Whether you suffer from allergies, have an aversion to dog hair or are simply fascinated by these darling dogs, a hairless dog may be for you. It’s important to note that every allergy sufferer and every dog are different, meaning purchasing a hairless dog doesn’t always mean you’re getting a “hypoallergenic” dog. This article, will cover the basics of the different hairless breeds along with a method you can use to test your possible allergic reaction to a dog before you buy.
There are several different breeds of hairless dog breeds:
1 – American Hairless Terrier
The American Hairless Terrier is a sweet, active, loving and playful breed. This darling dog loves to snuggle, and they, like all hairless breeds, can be particularly sensitive to the cold. Always pack a sweater and sunscreen if you’re going for a walk.
2 – Chinese Crested Dog
These 10-pound little devils are absolute comedians. The Chinese Crested not only looks like a punk rocker, he’s got the spunky personality too. With their Mohawks and jaunty little walks, the Chinese Crested will win its way into your heart.
3 – Peruvian Inca Orchids or Peruvian Hairless
The Peruvian Inca Orchid is the largest hairless breed, weighing in at an average 26-50 pounds. They make great companions and are known for being wonderful with children. Like most hairless breeds, they require regular bathing and moisturizing.
4 – Xoloitzcuintles or Mexican Hairless
The Xolo, as it’s sometimes called, comes in both three varieties; toy (less than 13 inches), miniature (less than 18 inches) and standard (18-23 inches). The breed originated in Mexico and is known for its hardy build, spunky disposition and trainability. This intelligent breed excels at obedience training and simply loves to please. Again, like most hairless dogs, Xolo owners need to watch out for skin conditions and acne breakouts.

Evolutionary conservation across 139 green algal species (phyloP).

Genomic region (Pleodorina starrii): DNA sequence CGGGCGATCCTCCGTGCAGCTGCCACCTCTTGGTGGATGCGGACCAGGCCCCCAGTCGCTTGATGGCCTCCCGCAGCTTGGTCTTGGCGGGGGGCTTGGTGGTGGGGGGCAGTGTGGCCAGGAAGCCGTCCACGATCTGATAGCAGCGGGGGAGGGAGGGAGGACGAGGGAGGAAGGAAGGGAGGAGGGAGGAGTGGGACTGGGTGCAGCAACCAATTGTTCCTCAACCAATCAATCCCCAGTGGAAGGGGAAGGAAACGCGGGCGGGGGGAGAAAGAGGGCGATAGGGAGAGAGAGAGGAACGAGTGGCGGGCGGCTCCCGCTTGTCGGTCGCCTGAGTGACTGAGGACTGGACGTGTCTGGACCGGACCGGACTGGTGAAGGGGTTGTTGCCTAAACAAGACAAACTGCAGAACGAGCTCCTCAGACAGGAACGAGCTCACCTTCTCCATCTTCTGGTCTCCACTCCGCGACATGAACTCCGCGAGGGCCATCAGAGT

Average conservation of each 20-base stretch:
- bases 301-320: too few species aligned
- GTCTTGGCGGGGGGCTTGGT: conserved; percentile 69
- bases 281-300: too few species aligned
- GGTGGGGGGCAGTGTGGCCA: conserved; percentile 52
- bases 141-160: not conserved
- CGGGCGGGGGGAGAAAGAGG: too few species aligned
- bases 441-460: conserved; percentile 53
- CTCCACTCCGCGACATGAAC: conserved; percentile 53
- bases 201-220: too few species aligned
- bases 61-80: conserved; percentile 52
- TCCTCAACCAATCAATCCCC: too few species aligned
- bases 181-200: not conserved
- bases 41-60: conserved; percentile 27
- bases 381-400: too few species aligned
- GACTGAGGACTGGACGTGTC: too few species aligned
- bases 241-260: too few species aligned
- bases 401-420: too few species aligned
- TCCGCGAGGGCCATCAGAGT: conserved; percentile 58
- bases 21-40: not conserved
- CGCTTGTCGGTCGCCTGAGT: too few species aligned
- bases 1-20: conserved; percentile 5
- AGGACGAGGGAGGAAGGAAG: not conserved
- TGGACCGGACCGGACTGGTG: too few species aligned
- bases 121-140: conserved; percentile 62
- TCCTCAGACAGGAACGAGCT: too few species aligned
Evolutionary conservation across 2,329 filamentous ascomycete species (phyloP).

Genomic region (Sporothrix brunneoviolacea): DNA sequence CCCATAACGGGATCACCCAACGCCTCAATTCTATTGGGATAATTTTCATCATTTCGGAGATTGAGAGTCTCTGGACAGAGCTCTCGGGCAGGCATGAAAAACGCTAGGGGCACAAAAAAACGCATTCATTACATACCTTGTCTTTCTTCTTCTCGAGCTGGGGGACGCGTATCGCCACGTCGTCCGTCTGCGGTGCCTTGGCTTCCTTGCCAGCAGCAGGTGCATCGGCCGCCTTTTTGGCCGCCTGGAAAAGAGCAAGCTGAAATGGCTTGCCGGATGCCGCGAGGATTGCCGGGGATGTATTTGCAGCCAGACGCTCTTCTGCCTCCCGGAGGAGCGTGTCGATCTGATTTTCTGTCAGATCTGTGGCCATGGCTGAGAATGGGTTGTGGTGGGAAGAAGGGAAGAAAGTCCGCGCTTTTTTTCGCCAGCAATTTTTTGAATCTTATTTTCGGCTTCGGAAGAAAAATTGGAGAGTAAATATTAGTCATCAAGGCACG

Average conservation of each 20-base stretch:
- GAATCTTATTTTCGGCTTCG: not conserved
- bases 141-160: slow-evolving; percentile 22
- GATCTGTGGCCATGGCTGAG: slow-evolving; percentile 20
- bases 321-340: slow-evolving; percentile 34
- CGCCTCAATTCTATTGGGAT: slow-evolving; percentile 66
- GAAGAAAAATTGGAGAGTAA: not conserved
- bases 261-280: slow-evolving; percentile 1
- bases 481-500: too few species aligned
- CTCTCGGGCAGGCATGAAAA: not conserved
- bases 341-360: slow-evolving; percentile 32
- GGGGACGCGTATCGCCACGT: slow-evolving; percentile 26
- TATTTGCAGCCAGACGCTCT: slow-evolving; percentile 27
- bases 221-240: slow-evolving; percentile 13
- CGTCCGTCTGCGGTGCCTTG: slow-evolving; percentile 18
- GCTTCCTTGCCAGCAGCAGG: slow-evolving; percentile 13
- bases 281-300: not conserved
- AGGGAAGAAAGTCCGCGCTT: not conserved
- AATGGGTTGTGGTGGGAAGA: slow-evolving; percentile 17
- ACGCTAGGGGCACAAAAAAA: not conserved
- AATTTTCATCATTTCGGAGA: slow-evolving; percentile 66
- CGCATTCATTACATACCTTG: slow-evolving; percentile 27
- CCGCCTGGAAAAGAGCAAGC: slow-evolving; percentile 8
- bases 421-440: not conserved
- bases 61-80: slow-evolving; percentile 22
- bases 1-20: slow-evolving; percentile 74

5 – Hairless Khala
The Hairless Khala is a hound breed that comes in two varieties; a smaller, mid-size breed and then a Standard Khala. As a sight hound, they’re known for speed and an extremely high chase instinct. This graceful breed is quite rare, so finding a breeder with an available puppy may be difficult.
Testing Your Allergic Reaction to a Hairless Dog:
There is no dog or breed that is 100% hypoallergenic. Because different people have different levels of allergies and can be allergic to different characteristics, like saliva, dander or hair – there’s no way to know exactly what kind of reaction someone’s going to have with a particular breed.
However, because hairless breeds tend to produce less dander, they’re often more suitable for allergy sufferers and tend to be a better fit than heavy shedders. Before you buy though, you should test how you react to the dog.
Try visiting your prospective breeders’ home and informing them about your allergies. Pick a breeder that only breeds or houses the one particular breed (you don’t want an errant Golden Retriever messing up your allergy test). Ask questions and spend a lot of time interacting with the dogs. Let them lick you and rub against you. To really test your reaction, wait at least 24 hours to see if you have a delayed reaction. If you’re still unsure, try multiple visits.
In the end, hairless breeds may not be for everyone, but they make darling and lovely pets for all animal lovers, not just allergy sufferers!
You can Also read about Hunting Dog Breeds: Not as Fierce as They Seem